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Candidates for Suffolk district attorney face off in online debate

Suffolk County District Attorney Kevin Hayden is photographed in his office on May 25, 2022.Pat Greenhouse/Globe Staff

Candidates running for Suffolk County district attorney and sheriff took part Tuesday evening in an online debate sponsored by Democratic ward committees in Boston.

First up during the two-hour forum were interim DA Kevin Hayden and Boston City Councilor Ricardo Arroyo, who is also running in the Democratic primary in September.

Hayden and Arroyo are vying to win a full term as the county’s top law enforcement officer after former DA Rachael Rollins was appointed as US Attorney for Massachusetts.

Moderator Danielle Allen, a Harvard professor who briefly sought the Democratic nomination for governor, engaged each candidate in a 15-minute solo question-and-answer session as well as a 30-minute debate. Hayden and Arroyo sparred over Mass and Cass, epicenter of the city’s opioid epidemic, the list of 15 low-level offenses Rollins’ office chose not to prosecute, and what to do with the Boston Police Department’s gang database.


Arroyo has pledged to continue Rollins’ reformist agenda, which included de-emphasizing the prosecution of certain minor crimes and said he would add additional charges to the list.

“It allows us to free up resources to focus on violent crimes and the most impactful crimes while also decreasing and reducing crime on the front end,” Arroyo said. “Because when you disengage people from the system for crimes of poverty, it actually ends up having better effect.”

Hayden said he prefers a case-by-case determination of which cases to prosecute and which to divert toward services and other alternatives but isn’t against considering charges beyond the list of 15.

“Our focus is on the individual that is involved in the case, not a formulaic approach based on the charges and how many of which charges we’re going to prosecute or not prosecute,” said Hayden, who participated in the debate held over Zoom while riding in a car.


Governor Charlie Baker in January appointed Hayden, 54, to serve out the remainder of Rollins’ term. Hayden served as a Suffolk assistant district attorney for 11 years and spent eight years as chairman of the Sex Offender Registry Board.

Arroyo, 34, brings political experience and family clout to the race. He is the son of Felix D. Arroyo, the city’s first Latino councilor. He is a former public defender with a reputation as a police reform stalwart.

When asked to name “the three most import levers you think you’ll have available to you to pull as DA [to achieve your goals],” Arroyo listed the DA’s power to charge and determine how, when and what charges to seek, followed by lending his voice to causes, political actions, and legislative fixes, and engaging community.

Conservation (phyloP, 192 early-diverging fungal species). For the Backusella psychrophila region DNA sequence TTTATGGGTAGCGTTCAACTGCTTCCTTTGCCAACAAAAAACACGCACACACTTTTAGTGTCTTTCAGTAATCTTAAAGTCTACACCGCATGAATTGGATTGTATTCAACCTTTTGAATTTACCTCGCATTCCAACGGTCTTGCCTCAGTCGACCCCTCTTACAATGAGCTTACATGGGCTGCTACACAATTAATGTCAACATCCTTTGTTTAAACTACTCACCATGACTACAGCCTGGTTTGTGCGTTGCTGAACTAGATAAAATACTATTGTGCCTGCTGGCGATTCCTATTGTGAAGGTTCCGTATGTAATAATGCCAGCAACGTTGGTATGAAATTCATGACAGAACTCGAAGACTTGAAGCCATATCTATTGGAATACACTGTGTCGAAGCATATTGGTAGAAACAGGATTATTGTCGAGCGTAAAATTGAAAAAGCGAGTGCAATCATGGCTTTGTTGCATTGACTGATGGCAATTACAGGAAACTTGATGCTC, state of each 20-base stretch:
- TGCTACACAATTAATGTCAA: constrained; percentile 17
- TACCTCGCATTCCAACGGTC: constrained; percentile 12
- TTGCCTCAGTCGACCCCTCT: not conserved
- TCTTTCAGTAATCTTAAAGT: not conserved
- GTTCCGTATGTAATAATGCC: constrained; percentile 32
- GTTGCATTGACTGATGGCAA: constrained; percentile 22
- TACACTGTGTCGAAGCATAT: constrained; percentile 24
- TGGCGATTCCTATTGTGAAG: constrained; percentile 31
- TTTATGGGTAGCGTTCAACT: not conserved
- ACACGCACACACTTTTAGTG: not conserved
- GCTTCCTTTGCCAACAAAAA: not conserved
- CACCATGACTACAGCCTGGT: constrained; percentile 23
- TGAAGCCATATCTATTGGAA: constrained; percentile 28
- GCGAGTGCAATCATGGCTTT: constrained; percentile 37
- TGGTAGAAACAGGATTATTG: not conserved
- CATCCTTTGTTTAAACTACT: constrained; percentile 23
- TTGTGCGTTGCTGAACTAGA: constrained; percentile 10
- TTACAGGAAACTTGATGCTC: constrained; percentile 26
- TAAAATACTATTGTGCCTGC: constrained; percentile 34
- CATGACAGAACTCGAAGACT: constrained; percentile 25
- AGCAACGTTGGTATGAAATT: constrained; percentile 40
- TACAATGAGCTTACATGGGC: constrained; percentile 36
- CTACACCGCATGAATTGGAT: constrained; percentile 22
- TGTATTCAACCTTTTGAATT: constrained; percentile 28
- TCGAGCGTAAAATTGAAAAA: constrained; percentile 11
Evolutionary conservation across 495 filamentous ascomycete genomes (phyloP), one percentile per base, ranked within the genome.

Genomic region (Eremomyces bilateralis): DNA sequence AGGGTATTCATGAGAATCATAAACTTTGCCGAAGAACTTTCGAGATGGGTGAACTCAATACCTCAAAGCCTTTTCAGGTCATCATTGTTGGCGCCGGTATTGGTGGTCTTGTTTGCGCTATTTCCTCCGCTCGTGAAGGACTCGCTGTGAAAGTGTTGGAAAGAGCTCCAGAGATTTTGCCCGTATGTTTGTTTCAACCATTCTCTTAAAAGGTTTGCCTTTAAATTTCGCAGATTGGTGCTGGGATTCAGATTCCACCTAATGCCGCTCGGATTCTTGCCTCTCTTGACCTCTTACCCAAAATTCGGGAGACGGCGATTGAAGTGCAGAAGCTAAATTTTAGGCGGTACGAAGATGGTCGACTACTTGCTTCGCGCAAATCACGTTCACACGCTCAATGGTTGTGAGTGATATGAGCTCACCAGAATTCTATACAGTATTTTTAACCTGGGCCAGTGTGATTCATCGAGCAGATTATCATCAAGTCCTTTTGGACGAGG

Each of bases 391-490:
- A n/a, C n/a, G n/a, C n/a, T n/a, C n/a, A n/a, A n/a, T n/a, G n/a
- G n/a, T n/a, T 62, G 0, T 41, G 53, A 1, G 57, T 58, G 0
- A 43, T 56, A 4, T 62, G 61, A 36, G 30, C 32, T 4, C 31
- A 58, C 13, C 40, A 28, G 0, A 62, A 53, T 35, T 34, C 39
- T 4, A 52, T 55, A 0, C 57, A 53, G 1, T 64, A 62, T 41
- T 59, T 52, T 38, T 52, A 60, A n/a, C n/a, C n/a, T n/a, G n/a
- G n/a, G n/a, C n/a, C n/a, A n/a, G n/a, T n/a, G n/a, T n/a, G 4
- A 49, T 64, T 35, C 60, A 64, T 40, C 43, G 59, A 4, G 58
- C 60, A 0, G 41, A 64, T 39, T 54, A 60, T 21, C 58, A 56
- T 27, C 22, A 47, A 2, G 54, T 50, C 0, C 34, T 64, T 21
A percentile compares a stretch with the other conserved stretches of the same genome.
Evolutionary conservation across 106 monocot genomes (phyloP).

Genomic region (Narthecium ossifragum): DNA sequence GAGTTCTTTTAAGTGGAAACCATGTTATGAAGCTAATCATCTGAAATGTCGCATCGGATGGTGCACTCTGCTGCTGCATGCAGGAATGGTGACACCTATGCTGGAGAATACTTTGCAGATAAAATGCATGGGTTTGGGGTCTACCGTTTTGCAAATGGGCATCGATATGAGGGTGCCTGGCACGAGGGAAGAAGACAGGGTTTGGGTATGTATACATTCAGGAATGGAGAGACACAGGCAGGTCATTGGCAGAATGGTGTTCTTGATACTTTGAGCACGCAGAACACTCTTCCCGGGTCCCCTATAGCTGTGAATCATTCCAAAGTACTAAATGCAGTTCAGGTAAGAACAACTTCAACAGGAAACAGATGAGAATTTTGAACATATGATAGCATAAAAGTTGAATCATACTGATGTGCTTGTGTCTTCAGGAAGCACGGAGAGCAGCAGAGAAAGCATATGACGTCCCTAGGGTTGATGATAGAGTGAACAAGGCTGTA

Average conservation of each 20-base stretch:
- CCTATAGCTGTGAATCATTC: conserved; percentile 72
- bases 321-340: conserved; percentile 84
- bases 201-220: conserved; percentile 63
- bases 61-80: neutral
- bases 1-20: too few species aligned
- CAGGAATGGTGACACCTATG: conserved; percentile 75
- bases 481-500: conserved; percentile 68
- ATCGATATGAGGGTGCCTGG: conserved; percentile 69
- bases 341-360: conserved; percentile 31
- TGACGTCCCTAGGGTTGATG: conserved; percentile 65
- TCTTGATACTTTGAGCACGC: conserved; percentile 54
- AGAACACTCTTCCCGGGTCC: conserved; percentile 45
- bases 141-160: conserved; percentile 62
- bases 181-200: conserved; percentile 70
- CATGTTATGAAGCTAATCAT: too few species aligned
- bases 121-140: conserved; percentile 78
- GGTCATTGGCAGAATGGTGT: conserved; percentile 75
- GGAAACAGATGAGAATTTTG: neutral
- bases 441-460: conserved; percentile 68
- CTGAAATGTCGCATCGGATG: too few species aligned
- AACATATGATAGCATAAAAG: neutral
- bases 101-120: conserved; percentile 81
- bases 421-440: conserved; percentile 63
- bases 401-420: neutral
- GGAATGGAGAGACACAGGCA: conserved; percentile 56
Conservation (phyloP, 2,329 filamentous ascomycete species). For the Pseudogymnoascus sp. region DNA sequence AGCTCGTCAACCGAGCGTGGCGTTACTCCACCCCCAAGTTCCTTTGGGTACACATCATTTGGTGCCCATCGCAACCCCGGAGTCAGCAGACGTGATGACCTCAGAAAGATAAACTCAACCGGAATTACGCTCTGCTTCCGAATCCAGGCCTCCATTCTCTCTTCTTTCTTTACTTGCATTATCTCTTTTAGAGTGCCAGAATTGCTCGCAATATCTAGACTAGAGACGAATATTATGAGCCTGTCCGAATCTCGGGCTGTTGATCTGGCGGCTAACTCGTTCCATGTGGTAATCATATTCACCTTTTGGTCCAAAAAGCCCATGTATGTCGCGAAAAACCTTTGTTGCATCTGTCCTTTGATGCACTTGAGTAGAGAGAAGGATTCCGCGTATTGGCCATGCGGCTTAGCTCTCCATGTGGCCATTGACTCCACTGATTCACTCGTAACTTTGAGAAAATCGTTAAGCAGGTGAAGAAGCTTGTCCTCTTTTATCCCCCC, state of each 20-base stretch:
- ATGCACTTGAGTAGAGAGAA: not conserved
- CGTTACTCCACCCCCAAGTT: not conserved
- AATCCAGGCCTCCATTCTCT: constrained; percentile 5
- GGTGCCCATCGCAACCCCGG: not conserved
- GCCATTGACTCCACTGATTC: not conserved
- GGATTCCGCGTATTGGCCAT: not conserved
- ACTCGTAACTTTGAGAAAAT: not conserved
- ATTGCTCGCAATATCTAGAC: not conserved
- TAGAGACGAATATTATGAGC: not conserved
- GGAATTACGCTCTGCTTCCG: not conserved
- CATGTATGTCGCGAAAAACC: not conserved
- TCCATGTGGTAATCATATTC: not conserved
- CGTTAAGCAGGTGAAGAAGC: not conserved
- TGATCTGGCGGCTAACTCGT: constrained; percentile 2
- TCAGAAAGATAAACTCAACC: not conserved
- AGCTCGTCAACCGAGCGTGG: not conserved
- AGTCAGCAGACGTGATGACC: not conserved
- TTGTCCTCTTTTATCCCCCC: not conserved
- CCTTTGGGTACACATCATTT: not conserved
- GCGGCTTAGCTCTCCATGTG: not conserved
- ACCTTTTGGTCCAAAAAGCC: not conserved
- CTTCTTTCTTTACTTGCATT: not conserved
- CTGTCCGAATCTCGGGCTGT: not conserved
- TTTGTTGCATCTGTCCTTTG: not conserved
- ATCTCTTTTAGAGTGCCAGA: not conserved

Hayden’s response to the same question produced a jumbled retort about community, prompting the moderator to say “I didn’t follow that. What’s the lever?”

“To focus on returning citizens and focusing on the importance of access and opportunity for them in order to prevent them from reoffending,” Hayden said, attempting to clarify his response.

When it comes to the controversial gang database, Hayden said it is a “necessary and important” tool.

“It’s an important part of understanding the intelligence world that gangs operate in,” he said.

Arroyo said he would dismantle and eliminate it because it is “racist and ineffectual.”

“It’s more of a classification tool than a crime fighting tool,” Arroyo said.

In closing, the moderator posed about half a dozen rapid yes-or-no policy and issue questions.


Both candidates said they would support eliminating cash bail, as well as expunging cannabis offenses.

Arroyo said he would eliminate qualified immunity or seek to pursue elimination of qualified immunity for law enforcement. Hayden said he would not.

Arroyo said he would ban no-knock warrants, while Hayden said “depends.”

Arroyo said he would not accept contributions from law enforcement union; Hayden said he would.

Candidates for sheriff were also invited to the forum, though Sheriff Steven Tompkins did not participate.

Sandy Zamor Calixte, a longtime senior aide in the Suffolk County sheriff’s office is hoping to unseat Tompkins after nine years. She stepped down as the office’s chief of external affairs and communications in January to focus on her campaign.

The primary function of the Suffolk County sheriff, Zamor Calixte said, is ensuring that when inmates get released they “come back to the community in a better place.”

“That means dealing with whether it’s mental health, substance use disorder, or education.”

Zamor Calixte said she wants to reevaluate the 80 programs the sheriff’s office currently uses to prepare inmates for re-entry to see which ones really work and whether funding might be better allocated elsewhere.

Zamor Calixte worked in the sheriff’s department for 16 years, according to her campaign. She held positions as coordinator of community outreach and youth programming as well as director of external affairs, before becoming the department’s chief of external affairs and communications in 2014.


“I have learned that I’m extremely passionate about corruption in our communities, and I’ve learned that we need to do a better job of bridging the two, and we need to be more transparent with the community, and we need to allow people’s voices to be heard,” Zamor Calixte said.

Zamor Calixte would be the second woman and first Haitian American to hold the position, if elected.

Tonya Alanez can be reached at tonya.alanez@globe.com. Follow her on Twitter @talanez.